Right Brain Education: Shichida, Heguru, and TweedleWink

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During my research about right brain education online, I’ve come to realise that there are a lot of queries on forums regarding what the differences are between Shichida, Heguru and TweedleWink.  Having had the same questions in my mind, I tried to find out as much as possible and this is what I have been made to understand about these three programs.

There is a pretty good introduction to how right brain education came about in “How to Bring Out Your Child’s Genius in Just 10 Minutes a Day“.  This is the gist of it:

The forerunner in early childhood education was Glenn Doman.  His work began with brain-injured children.  His program focused on helping brain injured children catch up with their developmentally normal peers.  When his program worked so well, he decided to try it on “normal” children as a form of an accelerated learning program.

About the same time, Sperry released his ground-breaking research about the difference personalities of the left and right brain.  This research opened the doors to further brain research and the development of many accelerated learning programs by names such as Tony Buzzan, Edward de Bono, Ivan Barzakov, Barbara Meister Vitale, Colin Rose, Betty Edwards, Don Campbell, and Eric Jensen, etc.

The story then continues that Makoto Shichida took this information and developed an educational program targeting very young children following these accelerated learning techniques. However, according to the Shichida brochure, however, it states that Makoto Shichida had already begun talking about the importance of harnessing the right brain potential three years before the release of Ornstein and Sperry’s research.

Shichida’s methods were so successful that a Japanese business man bought his methods and created a franchise of Shichida centers all over Japan.  Okay, this is the part where rumour comes in – I read somewhere that Shichida and Heguru were originally the same group, so I’m assuming that the business man who bought the Shichida method was Hirotada Henmi, founder of Heguru.  For unknown reasons, they separated to form their own right brain schools – Shichida and Heguru.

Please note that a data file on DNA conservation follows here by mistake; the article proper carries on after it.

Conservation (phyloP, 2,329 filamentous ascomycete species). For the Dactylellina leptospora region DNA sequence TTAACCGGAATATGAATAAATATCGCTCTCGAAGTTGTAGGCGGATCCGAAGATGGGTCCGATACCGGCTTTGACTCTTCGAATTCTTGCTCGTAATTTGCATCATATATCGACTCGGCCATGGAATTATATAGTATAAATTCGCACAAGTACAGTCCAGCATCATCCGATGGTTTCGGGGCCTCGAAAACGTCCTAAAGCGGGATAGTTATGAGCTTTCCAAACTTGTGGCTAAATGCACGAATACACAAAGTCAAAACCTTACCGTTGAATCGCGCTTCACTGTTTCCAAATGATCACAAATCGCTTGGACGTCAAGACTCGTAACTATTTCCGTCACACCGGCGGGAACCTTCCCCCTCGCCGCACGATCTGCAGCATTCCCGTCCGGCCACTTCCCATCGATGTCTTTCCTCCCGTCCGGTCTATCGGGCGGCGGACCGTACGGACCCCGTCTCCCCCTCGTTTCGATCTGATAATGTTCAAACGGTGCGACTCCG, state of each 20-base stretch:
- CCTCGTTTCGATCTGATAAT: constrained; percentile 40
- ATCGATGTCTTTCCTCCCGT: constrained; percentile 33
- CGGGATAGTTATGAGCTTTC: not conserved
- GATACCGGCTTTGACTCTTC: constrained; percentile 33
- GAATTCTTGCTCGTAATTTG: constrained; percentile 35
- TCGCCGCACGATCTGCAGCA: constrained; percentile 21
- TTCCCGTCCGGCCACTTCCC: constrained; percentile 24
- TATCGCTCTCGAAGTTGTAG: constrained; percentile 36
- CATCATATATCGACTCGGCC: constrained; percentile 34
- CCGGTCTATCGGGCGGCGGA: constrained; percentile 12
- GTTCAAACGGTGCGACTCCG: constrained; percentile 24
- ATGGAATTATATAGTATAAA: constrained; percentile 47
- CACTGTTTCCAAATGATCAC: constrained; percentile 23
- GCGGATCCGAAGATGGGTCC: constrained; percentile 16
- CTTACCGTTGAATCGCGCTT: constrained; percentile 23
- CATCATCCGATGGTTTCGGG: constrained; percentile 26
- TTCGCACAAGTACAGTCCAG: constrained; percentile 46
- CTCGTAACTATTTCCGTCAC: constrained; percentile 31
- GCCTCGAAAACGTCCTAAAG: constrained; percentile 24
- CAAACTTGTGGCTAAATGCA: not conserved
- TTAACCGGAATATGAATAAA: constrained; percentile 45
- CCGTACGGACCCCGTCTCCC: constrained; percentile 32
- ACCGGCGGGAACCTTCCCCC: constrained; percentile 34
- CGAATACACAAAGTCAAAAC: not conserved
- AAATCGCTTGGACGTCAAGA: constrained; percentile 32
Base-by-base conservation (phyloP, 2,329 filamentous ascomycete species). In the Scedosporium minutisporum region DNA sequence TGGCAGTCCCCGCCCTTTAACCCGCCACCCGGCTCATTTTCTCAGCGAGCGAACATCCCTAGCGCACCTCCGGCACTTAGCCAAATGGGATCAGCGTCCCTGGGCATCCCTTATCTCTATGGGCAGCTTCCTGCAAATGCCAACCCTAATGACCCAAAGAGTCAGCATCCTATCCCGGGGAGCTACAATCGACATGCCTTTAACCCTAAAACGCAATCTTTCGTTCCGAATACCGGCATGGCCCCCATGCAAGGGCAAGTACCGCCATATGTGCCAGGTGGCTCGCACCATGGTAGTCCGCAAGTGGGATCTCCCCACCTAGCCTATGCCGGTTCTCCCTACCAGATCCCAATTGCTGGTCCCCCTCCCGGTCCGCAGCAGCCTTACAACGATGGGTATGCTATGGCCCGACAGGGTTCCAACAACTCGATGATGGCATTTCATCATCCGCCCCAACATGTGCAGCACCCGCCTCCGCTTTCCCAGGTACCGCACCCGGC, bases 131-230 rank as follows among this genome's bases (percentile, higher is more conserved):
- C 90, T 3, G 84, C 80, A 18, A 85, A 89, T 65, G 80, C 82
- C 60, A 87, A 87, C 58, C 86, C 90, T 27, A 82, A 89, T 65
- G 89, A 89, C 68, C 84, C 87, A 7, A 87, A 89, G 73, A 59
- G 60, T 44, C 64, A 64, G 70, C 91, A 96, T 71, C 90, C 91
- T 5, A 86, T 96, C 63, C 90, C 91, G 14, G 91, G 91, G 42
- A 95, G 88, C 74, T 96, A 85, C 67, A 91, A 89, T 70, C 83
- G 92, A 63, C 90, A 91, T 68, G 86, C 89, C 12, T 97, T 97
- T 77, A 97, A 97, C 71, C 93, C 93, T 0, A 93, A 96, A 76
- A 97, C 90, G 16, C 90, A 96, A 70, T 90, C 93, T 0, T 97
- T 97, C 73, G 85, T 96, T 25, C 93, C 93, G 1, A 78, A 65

This would definitely explain the similarity between the Shichida and Heguru programs.  Some parents who have taken their children to both classes have said that they are pretty much the same, although one parent has told me that there are some differences.

TweedleWink is slightly different.  Founded later than the other two programs, the TweedleWink program originated from a Montessori school that began to incorporate the accelerated learning techniques with the principles of the Montessori Method.  Some of the other teachings they adopted were from Glenn Doman, Makoto Shichida, Betty Edwards, Barbara Meister Vitale, and Colin Rose – to name a few.

Though there are similarities between TweedleWink and the Shichida/Heguru program, the distinct differences are:

  • Pace – TweedleWink believes in following the body’s natural rhythm.  Flashcards should be presented at the same pace as the heart beat.  Both Shichida and Heguru flash cards very rapidly – as seen in the Heguru video.
  • ESP – there are no ESP activities in the TweedleWink program.  Both Shichida and Heguru incorporate activities designed to develop a child’s ESP potential.
  • Repetitions – TweedleWink believes there should be fewer repetitions because repetition is the learning style of the left brain.  The right brain, which is photographic, captures new material instantaneously and does not require repetition.  Repetitions in Shichida and Heguru fall in between Doman’s 3 x day for 5 days and TweedleWink’s once a day for 3 days.